Forest plans and “valid existing rights”

This is about forest plan litigation – sort of.  The Michigan Wilderness Act included a provision protecting “valid existing rights.”  A series of forest plan amendments by the Ottawa National Forest imposed restrictions on motor boat use on a lake that was mostly within a wilderness area but partly touching private land.  A 2007 Forest Order, subjected violators of Amendment No. 5 to criminal liability.   An earlier case concluded that Michigan riparian water rights allowed for “reasonable use” of the lake’s surface water, and that, “the motorboat restrictions interfered with Thrall’s ‘valid existing right’ to use gas motor boats on Crooked Lake’ and thus fell outside the Forest Service’s regulatory authority.”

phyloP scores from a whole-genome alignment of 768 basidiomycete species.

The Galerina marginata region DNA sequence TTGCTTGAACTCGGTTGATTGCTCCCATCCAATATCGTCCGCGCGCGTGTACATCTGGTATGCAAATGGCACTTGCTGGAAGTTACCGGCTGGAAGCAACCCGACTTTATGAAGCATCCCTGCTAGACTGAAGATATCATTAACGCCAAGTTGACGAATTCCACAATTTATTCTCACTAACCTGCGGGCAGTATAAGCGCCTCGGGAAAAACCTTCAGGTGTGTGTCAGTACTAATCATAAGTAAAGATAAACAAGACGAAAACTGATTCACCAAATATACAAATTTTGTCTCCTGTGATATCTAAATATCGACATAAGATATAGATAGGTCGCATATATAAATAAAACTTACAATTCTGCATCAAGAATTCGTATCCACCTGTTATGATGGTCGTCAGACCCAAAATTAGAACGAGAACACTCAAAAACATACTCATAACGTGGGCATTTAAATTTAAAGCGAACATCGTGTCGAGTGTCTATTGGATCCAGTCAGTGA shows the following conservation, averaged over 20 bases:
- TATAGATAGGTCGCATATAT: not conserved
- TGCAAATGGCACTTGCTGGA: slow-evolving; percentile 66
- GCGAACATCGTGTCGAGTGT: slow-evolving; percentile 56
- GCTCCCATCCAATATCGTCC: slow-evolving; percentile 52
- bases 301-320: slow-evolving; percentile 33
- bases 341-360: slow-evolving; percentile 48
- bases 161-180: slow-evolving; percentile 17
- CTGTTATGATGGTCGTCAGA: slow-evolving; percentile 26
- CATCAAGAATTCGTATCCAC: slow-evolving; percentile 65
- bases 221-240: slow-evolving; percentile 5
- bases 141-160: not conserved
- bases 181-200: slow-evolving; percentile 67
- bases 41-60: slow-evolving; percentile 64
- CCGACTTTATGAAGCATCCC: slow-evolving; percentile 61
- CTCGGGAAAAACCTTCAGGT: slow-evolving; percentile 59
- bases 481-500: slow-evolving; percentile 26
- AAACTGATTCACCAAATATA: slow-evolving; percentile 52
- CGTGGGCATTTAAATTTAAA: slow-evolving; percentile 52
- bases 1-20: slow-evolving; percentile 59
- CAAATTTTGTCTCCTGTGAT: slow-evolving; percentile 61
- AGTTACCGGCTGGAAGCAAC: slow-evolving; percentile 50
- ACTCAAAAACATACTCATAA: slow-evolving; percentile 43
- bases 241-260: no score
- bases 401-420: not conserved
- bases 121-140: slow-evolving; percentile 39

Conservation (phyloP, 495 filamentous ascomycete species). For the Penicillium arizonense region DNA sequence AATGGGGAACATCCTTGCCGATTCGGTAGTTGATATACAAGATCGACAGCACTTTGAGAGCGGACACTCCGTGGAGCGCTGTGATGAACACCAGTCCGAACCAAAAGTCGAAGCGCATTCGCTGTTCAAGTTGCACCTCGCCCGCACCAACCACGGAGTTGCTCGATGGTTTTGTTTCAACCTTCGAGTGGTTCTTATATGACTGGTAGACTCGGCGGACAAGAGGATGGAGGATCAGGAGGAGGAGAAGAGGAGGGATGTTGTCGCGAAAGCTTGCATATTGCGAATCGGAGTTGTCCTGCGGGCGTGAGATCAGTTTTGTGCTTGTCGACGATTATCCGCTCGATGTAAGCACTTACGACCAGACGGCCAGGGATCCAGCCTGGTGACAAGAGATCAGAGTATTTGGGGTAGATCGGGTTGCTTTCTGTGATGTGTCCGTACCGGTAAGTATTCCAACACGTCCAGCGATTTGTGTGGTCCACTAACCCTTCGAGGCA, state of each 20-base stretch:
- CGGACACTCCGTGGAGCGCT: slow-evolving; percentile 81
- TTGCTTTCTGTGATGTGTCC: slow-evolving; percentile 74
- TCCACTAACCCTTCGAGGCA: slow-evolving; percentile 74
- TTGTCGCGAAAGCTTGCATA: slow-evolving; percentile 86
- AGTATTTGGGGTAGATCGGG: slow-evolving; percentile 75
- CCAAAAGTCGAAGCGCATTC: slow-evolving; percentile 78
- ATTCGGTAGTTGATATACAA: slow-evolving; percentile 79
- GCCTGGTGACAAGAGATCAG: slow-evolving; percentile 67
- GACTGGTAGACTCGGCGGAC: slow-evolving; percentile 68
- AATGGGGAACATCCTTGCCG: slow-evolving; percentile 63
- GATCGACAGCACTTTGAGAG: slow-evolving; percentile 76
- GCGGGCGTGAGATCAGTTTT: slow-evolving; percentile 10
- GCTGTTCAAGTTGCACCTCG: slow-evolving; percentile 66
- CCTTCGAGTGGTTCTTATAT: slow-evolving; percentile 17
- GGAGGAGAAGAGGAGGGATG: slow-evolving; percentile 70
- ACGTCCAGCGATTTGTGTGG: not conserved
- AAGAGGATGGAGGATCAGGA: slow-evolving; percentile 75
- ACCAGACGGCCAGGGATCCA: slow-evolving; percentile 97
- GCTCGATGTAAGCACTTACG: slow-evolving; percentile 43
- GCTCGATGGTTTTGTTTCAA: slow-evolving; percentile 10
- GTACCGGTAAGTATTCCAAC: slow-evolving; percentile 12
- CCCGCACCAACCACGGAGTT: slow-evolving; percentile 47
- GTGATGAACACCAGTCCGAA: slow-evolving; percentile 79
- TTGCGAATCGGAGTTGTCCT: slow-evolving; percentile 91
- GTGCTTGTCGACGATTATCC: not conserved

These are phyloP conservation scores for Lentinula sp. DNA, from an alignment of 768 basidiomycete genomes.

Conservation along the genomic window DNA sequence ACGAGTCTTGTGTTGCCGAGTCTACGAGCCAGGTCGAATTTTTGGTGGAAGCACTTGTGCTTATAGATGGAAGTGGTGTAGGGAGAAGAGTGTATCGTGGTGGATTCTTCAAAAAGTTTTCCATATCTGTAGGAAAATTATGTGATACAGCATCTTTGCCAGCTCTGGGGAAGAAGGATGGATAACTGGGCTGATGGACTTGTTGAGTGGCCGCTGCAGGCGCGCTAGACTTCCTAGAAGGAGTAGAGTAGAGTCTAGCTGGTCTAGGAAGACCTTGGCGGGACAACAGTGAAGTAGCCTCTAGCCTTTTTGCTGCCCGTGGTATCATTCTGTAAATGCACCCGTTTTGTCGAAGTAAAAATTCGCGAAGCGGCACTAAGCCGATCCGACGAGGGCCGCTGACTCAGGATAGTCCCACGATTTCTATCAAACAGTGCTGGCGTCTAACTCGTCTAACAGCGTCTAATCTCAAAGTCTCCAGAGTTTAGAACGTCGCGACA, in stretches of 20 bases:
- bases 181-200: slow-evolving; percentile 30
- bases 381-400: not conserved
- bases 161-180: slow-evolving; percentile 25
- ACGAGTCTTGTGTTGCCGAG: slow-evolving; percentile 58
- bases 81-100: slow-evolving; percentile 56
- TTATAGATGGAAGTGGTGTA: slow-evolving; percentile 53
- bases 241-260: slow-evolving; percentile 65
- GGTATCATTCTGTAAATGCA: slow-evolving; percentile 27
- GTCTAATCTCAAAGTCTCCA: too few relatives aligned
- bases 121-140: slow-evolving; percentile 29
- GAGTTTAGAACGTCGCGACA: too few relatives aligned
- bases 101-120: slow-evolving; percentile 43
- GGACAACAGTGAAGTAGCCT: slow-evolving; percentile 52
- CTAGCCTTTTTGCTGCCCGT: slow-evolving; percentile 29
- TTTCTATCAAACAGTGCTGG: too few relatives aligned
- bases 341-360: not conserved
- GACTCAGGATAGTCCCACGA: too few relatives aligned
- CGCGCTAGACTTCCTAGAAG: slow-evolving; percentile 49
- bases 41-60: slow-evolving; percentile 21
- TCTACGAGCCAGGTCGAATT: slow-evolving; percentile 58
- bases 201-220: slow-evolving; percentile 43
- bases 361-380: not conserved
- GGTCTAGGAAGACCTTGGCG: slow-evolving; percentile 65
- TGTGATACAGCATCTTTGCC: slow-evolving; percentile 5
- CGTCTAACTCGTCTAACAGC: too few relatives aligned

The question in the current case was whether purchasers of lakefront property in 2010 also had “valid existing rights” to unrestricted motorboat use.  After sorting out the timing questions in favor of the private owners in this case, the Sixth Circuit court revisited the nature of riparian rights, holding that the Forest Service could only prohibit unreasonable uses:

“But the Forest Service has not shown that it would be unreasonable under Michigan law to travel on 95% of the lake above a low-wake-zone speed. If you think otherwise, try being at one end of a three-mile lake with a five-mile-an-hour speed limit as an unexpected storm sets in.”

(Evidently what’s reasonable in Michigan is different from what’s reasonable in wilderness.)

 

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